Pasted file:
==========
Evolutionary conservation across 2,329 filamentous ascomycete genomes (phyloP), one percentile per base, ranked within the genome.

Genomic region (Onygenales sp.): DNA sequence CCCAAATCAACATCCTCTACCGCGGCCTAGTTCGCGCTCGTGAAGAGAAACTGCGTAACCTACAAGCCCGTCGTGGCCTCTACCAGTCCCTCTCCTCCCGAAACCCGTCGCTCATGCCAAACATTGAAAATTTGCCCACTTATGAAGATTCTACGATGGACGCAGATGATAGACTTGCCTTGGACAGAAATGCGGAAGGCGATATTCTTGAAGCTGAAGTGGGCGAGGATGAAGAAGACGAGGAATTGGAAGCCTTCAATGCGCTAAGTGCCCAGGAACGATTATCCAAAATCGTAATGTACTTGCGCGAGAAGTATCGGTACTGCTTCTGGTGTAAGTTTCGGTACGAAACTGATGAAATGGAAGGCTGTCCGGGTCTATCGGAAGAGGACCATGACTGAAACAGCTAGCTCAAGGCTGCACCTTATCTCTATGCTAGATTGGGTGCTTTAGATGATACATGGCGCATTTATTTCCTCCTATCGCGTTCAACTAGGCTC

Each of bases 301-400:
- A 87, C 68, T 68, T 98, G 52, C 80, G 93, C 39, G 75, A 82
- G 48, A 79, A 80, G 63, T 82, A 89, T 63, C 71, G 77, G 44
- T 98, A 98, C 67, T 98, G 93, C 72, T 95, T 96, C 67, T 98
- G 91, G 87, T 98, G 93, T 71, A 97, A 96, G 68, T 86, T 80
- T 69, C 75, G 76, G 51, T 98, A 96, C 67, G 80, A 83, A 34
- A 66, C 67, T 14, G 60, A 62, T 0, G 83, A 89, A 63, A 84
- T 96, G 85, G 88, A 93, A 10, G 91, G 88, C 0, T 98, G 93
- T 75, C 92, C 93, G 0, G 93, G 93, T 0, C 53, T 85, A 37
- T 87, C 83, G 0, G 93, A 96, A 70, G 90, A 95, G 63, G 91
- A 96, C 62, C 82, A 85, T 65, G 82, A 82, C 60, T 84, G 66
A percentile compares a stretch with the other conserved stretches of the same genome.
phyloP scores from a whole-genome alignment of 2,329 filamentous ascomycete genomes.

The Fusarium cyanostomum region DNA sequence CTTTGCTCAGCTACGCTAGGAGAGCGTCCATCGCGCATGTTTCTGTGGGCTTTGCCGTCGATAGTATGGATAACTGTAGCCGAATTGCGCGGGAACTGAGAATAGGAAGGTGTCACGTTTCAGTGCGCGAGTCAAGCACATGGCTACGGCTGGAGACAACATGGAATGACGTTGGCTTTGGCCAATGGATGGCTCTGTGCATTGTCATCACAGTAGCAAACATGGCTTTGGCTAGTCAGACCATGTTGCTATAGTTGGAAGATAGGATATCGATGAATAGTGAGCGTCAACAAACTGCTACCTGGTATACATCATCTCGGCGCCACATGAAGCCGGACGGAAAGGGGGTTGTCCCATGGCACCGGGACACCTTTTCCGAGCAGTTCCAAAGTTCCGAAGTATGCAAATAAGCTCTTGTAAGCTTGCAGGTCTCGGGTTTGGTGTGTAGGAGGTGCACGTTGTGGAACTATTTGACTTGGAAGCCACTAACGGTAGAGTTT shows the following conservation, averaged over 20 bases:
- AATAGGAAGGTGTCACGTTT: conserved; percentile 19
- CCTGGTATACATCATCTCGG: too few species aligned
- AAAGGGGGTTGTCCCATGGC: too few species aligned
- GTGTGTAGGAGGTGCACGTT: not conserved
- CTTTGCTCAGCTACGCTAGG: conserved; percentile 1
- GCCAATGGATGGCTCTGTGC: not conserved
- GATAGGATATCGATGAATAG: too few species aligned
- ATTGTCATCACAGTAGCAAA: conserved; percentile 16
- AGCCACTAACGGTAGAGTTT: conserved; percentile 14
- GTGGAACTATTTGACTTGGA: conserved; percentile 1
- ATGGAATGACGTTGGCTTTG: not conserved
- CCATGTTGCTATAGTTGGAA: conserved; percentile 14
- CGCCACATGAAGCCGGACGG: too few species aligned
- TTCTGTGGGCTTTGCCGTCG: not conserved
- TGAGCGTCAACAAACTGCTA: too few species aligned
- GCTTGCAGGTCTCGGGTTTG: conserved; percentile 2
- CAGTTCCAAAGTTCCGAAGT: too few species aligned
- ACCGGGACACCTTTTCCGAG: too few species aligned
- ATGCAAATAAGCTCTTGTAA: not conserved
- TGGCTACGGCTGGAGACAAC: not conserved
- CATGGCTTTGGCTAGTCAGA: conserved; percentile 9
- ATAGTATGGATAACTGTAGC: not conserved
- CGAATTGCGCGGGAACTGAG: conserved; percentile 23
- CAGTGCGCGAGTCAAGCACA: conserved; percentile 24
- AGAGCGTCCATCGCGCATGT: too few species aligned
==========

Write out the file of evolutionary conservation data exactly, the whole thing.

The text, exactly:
Evolutionary conservation across 2,329 filamentous ascomycete genomes (phyloP), one percentile per base, ranked within the genome.

Genomic region (Onygenales sp.): DNA sequence CCCAAATCAACATCCTCTACCGCGGCCTAGTTCGCGCTCGTGAAGAGAAACTGCGTAACCTACAAGCCCGTCGTGGCCTCTACCAGTCCCTCTCCTCCCGAAACCCGTCGCTCATGCCAAACATTGAAAATTTGCCCACTTATGAAGATTCTACGATGGACGCAGATGATAGACTTGCCTTGGACAGAAATGCGGAAGGCGATATTCTTGAAGCTGAAGTGGGCGAGGATGAAGAAGACGAGGAATTGGAAGCCTTCAATGCGCTAAGTGCCCAGGAACGATTATCCAAAATCGTAATGTACTTGCGCGAGAAGTATCGGTACTGCTTCTGGTGTAAGTTTCGGTACGAAACTGATGAAATGGAAGGCTGTCCGGGTCTATCGGAAGAGGACCATGACTGAAACAGCTAGCTCAAGGCTGCACCTTATCTCTATGCTAGATTGGGTGCTTTAGATGATACATGGCGCATTTATTTCCTCCTATCGCGTTCAACTAGGCTC

Each of bases 301-400:
- A 87, C 68, T 68, T 98, G 52, C 80, G 93, C 39, G 75, A 82
- G 48, A 79, A 80, G 63, T 82, A 89, T 63, C 71, G 77, G 44
- T 98, A 98, C 67, T 98, G 93, C 72, T 95, T 96, C 67, T 98
- G 91, G 87, T 98, G 93, T 71, A 97, A 96, G 68, T 86, T 80
- T 69, C 75, G 76, G 51, T 98, A 96, C 67, G 80, A 83, A 34
- A 66, C 67, T 14, G 60, A 62, T 0, G 83, A 89, A 63, A 84
- T 96, G 85, G 88, A 93, A 10, G 91, G 88, C 0, T 98, G 93
- T 75, C 92, C 93, G 0, G 93, G 93, T 0, C 53, T 85, A 37
- T 87, C 83, G 0, G 93, A 96, A 70, G 90, A 95, G 63, G 91
- A 96, C 62, C 82, A 85, T 65, G 82, A 82, C 60, T 84, G 66
A percentile compares a stretch with the other conserved stretches of the same genome.
phyloP scores from a whole-genome alignment of 2,329 filamentous ascomycete genomes.

The Fusarium cyanostomum region DNA sequence CTTTGCTCAGCTACGCTAGGAGAGCGTCCATCGCGCATGTTTCTGTGGGCTTTGCCGTCGATAGTATGGATAACTGTAGCCGAATTGCGCGGGAACTGAGAATAGGAAGGTGTCACGTTTCAGTGCGCGAGTCAAGCACATGGCTACGGCTGGAGACAACATGGAATGACGTTGGCTTTGGCCAATGGATGGCTCTGTGCATTGTCATCACAGTAGCAAACATGGCTTTGGCTAGTCAGACCATGTTGCTATAGTTGGAAGATAGGATATCGATGAATAGTGAGCGTCAACAAACTGCTACCTGGTATACATCATCTCGGCGCCACATGAAGCCGGACGGAAAGGGGGTTGTCCCATGGCACCGGGACACCTTTTCCGAGCAGTTCCAAAGTTCCGAAGTATGCAAATAAGCTCTTGTAAGCTTGCAGGTCTCGGGTTTGGTGTGTAGGAGGTGCACGTTGTGGAACTATTTGACTTGGAAGCCACTAACGGTAGAGTTT shows the following conservation, averaged over 20 bases:
- AATAGGAAGGTGTCACGTTT: conserved; percentile 19
- CCTGGTATACATCATCTCGG: too few species aligned
- AAAGGGGGTTGTCCCATGGC: too few species aligned
- GTGTGTAGGAGGTGCACGTT: not conserved
- CTTTGCTCAGCTACGCTAGG: conserved; percentile 1
- GCCAATGGATGGCTCTGTGC: not conserved
- GATAGGATATCGATGAATAG: too few species aligned
- ATTGTCATCACAGTAGCAAA: conserved; percentile 16
- AGCCACTAACGGTAGAGTTT: conserved; percentile 14
- GTGGAACTATTTGACTTGGA: conserved; percentile 1
- ATGGAATGACGTTGGCTTTG: not conserved
- CCATGTTGCTATAGTTGGAA: conserved; percentile 14
- CGCCACATGAAGCCGGACGG: too few species aligned
- TTCTGTGGGCTTTGCCGTCG: not conserved
- TGAGCGTCAACAAACTGCTA: too few species aligned
- GCTTGCAGGTCTCGGGTTTG: conserved; percentile 2
- CAGTTCCAAAGTTCCGAAGT: too few species aligned
- ACCGGGACACCTTTTCCGAG: too few species aligned
- ATGCAAATAAGCTCTTGTAA: not conserved
- TGGCTACGGCTGGAGACAAC: not conserved
- CATGGCTTTGGCTAGTCAGA: conserved; percentile 9
- ATAGTATGGATAACTGTAGC: not conserved
- CGAATTGCGCGGGAACTGAG: conserved; percentile 23
- CAGTGCGCGAGTCAAGCACA: conserved; percentile 24
- AGAGCGTCCATCGCGCATGT: too few species aligned